Former CEO of the South African Football Association (Safa) Leslie Sedibe insists his hands are clean.
On Monday, Fifa confirmed that several Safa officials have been banned in connection with friendly games in 2010, News24 reported.
According to Fifa’s official website, Leslie Sedibe, Lindile Kika, Steve Goddard and Adeel Carelse were the only people mentioned who have all been banned by Fifa’s Independent Ethics Committee, with immediate effect.
In a statement on Monday, Sedibe said that Safa is the organisation that needs to be investigated for corruption.
“I think you should know this – when I became the CEO of Safa, [it] was bankrupt,” he said. “There was no money. Go back to an announcement we made. There was an article that came out that Safa was broke – we couldn’t even pay salaries.”
Sedibe says that during this time there wasn’t even enough money to pay for South Africa to play friendly matches against other countries.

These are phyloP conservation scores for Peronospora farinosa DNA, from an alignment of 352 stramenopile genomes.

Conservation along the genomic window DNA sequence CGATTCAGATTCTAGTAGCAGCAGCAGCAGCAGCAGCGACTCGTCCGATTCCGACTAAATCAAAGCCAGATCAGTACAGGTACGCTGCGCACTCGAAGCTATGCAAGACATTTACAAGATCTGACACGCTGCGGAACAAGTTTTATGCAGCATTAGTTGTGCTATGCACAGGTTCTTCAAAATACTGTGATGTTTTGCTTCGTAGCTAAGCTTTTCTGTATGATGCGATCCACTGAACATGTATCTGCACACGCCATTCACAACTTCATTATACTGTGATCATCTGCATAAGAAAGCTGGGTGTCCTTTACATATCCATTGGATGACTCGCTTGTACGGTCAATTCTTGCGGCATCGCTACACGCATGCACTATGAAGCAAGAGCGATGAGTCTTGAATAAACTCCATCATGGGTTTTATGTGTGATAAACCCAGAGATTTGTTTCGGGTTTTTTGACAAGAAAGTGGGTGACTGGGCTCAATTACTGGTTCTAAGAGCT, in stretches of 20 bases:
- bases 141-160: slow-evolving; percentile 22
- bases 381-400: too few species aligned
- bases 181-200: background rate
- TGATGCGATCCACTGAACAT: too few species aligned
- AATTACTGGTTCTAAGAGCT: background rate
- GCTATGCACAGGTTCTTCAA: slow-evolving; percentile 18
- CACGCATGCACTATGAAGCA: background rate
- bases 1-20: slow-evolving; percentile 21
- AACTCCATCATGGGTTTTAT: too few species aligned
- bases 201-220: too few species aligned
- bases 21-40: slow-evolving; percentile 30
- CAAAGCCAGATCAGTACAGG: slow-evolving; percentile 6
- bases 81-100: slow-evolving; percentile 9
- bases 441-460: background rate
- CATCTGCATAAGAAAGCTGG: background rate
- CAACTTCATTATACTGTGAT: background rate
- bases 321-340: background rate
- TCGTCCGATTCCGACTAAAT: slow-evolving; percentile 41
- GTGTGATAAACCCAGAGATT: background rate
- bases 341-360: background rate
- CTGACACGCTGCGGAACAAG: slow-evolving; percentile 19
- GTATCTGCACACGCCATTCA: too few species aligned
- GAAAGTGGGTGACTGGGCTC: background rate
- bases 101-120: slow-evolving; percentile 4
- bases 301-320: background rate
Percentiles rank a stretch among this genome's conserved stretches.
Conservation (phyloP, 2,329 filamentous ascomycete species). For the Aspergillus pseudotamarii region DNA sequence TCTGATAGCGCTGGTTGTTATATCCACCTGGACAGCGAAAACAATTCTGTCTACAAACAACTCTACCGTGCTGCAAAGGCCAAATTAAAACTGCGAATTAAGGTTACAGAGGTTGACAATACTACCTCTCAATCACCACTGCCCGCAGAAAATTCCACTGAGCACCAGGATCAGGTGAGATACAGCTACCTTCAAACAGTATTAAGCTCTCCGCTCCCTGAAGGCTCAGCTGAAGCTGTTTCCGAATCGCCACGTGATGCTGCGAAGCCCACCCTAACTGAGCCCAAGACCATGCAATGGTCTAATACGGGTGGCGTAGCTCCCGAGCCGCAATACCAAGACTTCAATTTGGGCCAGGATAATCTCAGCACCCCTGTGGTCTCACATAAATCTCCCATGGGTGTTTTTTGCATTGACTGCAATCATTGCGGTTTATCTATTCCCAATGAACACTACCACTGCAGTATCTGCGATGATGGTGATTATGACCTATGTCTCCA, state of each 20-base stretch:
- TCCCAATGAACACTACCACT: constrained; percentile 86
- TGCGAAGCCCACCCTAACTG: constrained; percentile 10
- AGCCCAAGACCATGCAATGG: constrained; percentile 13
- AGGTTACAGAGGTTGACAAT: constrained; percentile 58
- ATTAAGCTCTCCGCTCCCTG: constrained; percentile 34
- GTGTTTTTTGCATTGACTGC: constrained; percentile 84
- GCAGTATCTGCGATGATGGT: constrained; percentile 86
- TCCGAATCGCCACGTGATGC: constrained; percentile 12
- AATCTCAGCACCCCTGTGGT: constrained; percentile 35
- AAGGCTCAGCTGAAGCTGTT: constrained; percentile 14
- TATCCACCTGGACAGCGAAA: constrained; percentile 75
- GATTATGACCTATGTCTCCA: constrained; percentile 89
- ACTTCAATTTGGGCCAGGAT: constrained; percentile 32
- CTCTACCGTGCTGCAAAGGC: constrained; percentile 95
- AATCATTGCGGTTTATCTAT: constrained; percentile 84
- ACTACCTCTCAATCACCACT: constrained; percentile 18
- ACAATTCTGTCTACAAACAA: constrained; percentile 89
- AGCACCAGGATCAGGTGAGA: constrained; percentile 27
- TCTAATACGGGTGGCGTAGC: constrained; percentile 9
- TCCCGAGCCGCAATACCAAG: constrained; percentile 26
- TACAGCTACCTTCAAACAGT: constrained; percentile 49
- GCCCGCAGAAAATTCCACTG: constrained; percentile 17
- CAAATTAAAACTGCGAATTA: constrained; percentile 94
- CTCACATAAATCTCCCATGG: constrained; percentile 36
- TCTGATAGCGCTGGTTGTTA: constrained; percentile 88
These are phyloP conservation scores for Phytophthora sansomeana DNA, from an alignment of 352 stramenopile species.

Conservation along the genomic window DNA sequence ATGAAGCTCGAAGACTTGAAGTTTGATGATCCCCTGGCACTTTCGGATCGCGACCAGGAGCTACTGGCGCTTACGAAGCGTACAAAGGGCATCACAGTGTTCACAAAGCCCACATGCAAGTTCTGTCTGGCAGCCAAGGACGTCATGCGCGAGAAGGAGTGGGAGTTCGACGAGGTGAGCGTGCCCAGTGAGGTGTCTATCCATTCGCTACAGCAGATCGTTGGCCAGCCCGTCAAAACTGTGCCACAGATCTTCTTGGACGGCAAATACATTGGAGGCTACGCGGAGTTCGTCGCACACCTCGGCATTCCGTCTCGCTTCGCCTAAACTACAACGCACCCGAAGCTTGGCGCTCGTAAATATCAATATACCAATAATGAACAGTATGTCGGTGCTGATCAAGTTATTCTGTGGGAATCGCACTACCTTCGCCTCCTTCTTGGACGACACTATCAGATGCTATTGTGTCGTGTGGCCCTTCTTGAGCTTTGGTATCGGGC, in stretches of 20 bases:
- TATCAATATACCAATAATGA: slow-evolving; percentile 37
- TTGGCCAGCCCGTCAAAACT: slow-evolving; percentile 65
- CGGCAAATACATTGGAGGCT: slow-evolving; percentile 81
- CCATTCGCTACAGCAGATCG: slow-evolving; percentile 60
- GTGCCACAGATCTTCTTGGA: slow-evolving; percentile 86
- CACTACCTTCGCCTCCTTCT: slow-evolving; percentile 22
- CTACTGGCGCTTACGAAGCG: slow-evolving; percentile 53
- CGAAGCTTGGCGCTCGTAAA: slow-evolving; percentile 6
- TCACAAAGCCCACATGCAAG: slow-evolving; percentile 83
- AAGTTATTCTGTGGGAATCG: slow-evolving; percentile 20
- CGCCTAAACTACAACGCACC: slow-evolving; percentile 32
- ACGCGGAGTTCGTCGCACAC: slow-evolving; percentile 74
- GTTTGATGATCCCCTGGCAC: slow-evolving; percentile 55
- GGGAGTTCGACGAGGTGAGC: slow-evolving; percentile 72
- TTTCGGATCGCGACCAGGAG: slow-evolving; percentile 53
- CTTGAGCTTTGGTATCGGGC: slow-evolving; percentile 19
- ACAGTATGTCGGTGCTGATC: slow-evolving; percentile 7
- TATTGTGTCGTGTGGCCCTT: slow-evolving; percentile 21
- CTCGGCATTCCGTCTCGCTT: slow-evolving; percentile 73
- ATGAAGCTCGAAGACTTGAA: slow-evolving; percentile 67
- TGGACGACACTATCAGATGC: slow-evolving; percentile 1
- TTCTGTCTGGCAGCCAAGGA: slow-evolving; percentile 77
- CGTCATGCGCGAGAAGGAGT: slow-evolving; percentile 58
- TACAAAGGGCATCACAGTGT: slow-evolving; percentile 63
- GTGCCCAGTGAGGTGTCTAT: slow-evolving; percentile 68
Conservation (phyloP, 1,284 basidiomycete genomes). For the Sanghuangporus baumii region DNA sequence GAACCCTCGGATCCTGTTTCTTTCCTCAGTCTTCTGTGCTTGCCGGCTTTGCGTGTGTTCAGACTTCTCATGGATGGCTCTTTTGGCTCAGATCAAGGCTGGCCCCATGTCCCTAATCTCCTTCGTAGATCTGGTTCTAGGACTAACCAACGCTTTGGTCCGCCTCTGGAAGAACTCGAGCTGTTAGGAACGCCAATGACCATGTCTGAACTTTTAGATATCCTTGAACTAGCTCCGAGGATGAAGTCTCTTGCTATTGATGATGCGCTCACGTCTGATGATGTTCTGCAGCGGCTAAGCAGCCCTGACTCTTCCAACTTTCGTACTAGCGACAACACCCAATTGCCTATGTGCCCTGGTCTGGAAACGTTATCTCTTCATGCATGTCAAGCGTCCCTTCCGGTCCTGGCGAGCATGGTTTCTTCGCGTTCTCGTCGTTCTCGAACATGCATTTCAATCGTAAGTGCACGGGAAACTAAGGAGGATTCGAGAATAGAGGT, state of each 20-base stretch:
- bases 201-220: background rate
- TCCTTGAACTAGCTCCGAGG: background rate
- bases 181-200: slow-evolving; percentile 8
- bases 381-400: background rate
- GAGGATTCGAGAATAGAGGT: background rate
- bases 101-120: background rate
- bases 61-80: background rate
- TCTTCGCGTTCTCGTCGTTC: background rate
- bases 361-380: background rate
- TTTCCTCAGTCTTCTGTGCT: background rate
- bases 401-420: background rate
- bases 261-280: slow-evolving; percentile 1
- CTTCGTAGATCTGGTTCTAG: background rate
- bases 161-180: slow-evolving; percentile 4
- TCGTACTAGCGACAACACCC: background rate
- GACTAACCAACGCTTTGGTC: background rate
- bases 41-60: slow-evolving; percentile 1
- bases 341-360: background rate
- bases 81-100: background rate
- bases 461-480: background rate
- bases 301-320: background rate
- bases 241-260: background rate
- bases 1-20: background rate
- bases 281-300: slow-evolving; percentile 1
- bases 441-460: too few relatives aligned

“In the context of Safa’s financial circumstances, I have to ask the question: why donate $10 million to a Caribbean island when Safa itself needed these funds?” Sedibe said.
In 2008, the South African government, in agreement with Safa, approved the transfer of $10 million to support the African diaspora in Caribbean countries. A US indictment alleges that the $10 million was paid directly to and administered by Jack Warner, the president of the Confederation of North, Central American and Caribbean Association Football (Concacaf) at the time. The payment was allegedly payment for votes secured in support of South Africa’s 2010 World Cup bid.
Sedibe says that throughout the entire Fifa investigation, he wasn’t permitted access to information held by Safa so he could prove his innocence, because the organisation was scared he’d expose information which would cause it serious embarrassment.
“I’ve never been interviewed by Fifa nor have my repeated requests for access to the documents which are critical to my response to Fifa ever been made available to me, either by Fifa or Safa,” he said.
Sedibe was also fined 20 000 Swiss francs (about R315 000).